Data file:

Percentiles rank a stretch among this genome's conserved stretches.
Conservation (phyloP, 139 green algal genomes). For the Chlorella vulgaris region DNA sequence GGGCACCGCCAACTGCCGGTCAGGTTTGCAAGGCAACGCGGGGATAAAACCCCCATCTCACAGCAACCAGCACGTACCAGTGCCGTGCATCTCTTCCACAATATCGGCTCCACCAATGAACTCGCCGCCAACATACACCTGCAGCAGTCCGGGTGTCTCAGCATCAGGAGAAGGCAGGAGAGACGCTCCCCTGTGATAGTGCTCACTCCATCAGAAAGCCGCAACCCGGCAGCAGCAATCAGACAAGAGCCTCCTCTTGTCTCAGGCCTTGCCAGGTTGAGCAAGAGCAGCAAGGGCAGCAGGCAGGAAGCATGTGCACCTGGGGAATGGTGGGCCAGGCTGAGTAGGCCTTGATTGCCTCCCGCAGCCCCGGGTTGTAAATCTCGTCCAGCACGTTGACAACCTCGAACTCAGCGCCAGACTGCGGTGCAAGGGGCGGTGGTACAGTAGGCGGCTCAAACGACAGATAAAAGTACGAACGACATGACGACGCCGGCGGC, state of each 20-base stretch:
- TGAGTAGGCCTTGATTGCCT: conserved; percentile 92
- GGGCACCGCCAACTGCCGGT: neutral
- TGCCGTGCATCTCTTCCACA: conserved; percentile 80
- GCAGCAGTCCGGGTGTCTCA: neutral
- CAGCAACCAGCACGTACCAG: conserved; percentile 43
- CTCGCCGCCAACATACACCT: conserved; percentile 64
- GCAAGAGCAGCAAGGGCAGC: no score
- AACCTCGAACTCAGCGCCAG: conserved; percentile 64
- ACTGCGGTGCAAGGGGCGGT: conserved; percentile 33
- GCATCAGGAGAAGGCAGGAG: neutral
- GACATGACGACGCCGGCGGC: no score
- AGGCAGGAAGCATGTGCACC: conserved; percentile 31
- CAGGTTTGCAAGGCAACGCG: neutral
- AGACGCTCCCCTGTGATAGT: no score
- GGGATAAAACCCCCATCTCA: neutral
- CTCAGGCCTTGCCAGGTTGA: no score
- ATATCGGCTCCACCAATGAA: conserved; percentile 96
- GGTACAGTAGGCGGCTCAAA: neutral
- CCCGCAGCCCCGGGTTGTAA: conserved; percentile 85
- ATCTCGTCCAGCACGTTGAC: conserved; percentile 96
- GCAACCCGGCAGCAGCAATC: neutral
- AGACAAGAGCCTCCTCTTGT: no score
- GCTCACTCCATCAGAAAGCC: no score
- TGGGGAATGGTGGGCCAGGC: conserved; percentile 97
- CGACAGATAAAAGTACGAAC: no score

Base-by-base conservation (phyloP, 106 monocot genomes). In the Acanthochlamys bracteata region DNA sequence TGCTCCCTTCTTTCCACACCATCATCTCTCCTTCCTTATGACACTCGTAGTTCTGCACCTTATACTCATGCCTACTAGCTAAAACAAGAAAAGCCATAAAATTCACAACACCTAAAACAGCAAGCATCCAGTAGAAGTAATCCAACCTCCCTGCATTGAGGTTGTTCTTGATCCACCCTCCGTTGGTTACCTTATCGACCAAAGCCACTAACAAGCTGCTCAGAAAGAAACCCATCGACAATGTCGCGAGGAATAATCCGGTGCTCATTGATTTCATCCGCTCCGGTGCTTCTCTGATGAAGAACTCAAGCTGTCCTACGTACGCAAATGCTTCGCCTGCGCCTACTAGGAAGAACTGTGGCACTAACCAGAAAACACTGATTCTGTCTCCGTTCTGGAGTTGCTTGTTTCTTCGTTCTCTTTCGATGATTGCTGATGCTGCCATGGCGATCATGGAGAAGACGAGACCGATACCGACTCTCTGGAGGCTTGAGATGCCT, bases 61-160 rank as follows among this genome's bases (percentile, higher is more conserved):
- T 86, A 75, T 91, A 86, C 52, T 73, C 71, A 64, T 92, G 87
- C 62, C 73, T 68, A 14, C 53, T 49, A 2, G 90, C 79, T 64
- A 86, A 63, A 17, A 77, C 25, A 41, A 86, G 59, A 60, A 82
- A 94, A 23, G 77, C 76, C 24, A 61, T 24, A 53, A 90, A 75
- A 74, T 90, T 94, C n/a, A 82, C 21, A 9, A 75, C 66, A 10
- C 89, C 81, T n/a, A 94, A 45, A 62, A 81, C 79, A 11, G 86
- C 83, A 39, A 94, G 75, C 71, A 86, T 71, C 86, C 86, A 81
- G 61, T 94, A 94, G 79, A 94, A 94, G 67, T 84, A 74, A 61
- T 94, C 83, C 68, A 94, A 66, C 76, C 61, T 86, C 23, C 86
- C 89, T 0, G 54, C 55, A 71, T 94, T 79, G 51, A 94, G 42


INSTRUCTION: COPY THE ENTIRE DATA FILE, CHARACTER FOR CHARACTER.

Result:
Percentiles rank a stretch among this genome's conserved stretches.
Conservation (phyloP, 139 green algal genomes). For the Chlorella vulgaris region DNA sequence GGGCACCGCCAACTGCCGGTCAGGTTTGCAAGGCAACGCGGGGATAAAACCCCCATCTCACAGCAACCAGCACGTACCAGTGCCGTGCATCTCTTCCACAATATCGGCTCCACCAATGAACTCGCCGCCAACATACACCTGCAGCAGTCCGGGTGTCTCAGCATCAGGAGAAGGCAGGAGAGACGCTCCCCTGTGATAGTGCTCACTCCATCAGAAAGCCGCAACCCGGCAGCAGCAATCAGACAAGAGCCTCCTCTTGTCTCAGGCCTTGCCAGGTTGAGCAAGAGCAGCAAGGGCAGCAGGCAGGAAGCATGTGCACCTGGGGAATGGTGGGCCAGGCTGAGTAGGCCTTGATTGCCTCCCGCAGCCCCGGGTTGTAAATCTCGTCCAGCACGTTGACAACCTCGAACTCAGCGCCAGACTGCGGTGCAAGGGGCGGTGGTACAGTAGGCGGCTCAAACGACAGATAAAAGTACGAACGACATGACGACGCCGGCGGC, state of each 20-base stretch:
- TGAGTAGGCCTTGATTGCCT: conserved; percentile 92
- GGGCACCGCCAACTGCCGGT: neutral
- TGCCGTGCATCTCTTCCACA: conserved; percentile 80
- GCAGCAGTCCGGGTGTCTCA: neutral
- CAGCAACCAGCACGTACCAG: conserved; percentile 43
- CTCGCCGCCAACATACACCT: conserved; percentile 64
- GCAAGAGCAGCAAGGGCAGC: no score
- AACCTCGAACTCAGCGCCAG: conserved; percentile 64
- ACTGCGGTGCAAGGGGCGGT: conserved; percentile 33
- GCATCAGGAGAAGGCAGGAG: neutral
- GACATGACGACGCCGGCGGC: no score
- AGGCAGGAAGCATGTGCACC: conserved; percentile 31
- CAGGTTTGCAAGGCAACGCG: neutral
- AGACGCTCCCCTGTGATAGT: no score
- GGGATAAAACCCCCATCTCA: neutral
- CTCAGGCCTTGCCAGGTTGA: no score
- ATATCGGCTCCACCAATGAA: conserved; percentile 96
- GGTACAGTAGGCGGCTCAAA: neutral
- CCCGCAGCCCCGGGTTGTAA: conserved; percentile 85
- ATCTCGTCCAGCACGTTGAC: conserved; percentile 96
- GCAACCCGGCAGCAGCAATC: neutral
- AGACAAGAGCCTCCTCTTGT: no score
- GCTCACTCCATCAGAAAGCC: no score
- TGGGGAATGGTGGGCCAGGC: conserved; percentile 97
- CGACAGATAAAAGTACGAAC: no score

Base-by-base conservation (phyloP, 106 monocot genomes). In the Acanthochlamys bracteata region DNA sequence TGCTCCCTTCTTTCCACACCATCATCTCTCCTTCCTTATGACACTCGTAGTTCTGCACCTTATACTCATGCCTACTAGCTAAAACAAGAAAAGCCATAAAATTCACAACACCTAAAACAGCAAGCATCCAGTAGAAGTAATCCAACCTCCCTGCATTGAGGTTGTTCTTGATCCACCCTCCGTTGGTTACCTTATCGACCAAAGCCACTAACAAGCTGCTCAGAAAGAAACCCATCGACAATGTCGCGAGGAATAATCCGGTGCTCATTGATTTCATCCGCTCCGGTGCTTCTCTGATGAAGAACTCAAGCTGTCCTACGTACGCAAATGCTTCGCCTGCGCCTACTAGGAAGAACTGTGGCACTAACCAGAAAACACTGATTCTGTCTCCGTTCTGGAGTTGCTTGTTTCTTCGTTCTCTTTCGATGATTGCTGATGCTGCCATGGCGATCATGGAGAAGACGAGACCGATACCGACTCTCTGGAGGCTTGAGATGCCT, bases 61-160 rank as follows among this genome's bases (percentile, higher is more conserved):
- T 86, A 75, T 91, A 86, C 52, T 73, C 71, A 64, T 92, G 87
- C 62, C 73, T 68, A 14, C 53, T 49, A 2, G 90, C 79, T 64
- A 86, A 63, A 17, A 77, C 25, A 41, A 86, G 59, A 60, A 82
- A 94, A 23, G 77, C 76, C 24, A 61, T 24, A 53, A 90, A 75
- A 74, T 90, T 94, C n/a, A 82, C 21, A 9, A 75, C 66, A 10
- C 89, C 81, T n/a, A 94, A 45, A 62, A 81, C 79, A 11, G 86
- C 83, A 39, A 94, G 75, C 71, A 86, T 71, C 86, C 86, A 81
- G 61, T 94, A 94, G 79, A 94, A 94, G 67, T 84, A 74, A 61
- T 94, C 83, C 68, A 94, A 66, C 76, C 61, T 86, C 23, C 86
- C 89, T 0, G 54, C 55, A 71, T 94, T 79, G 51, A 94, G 42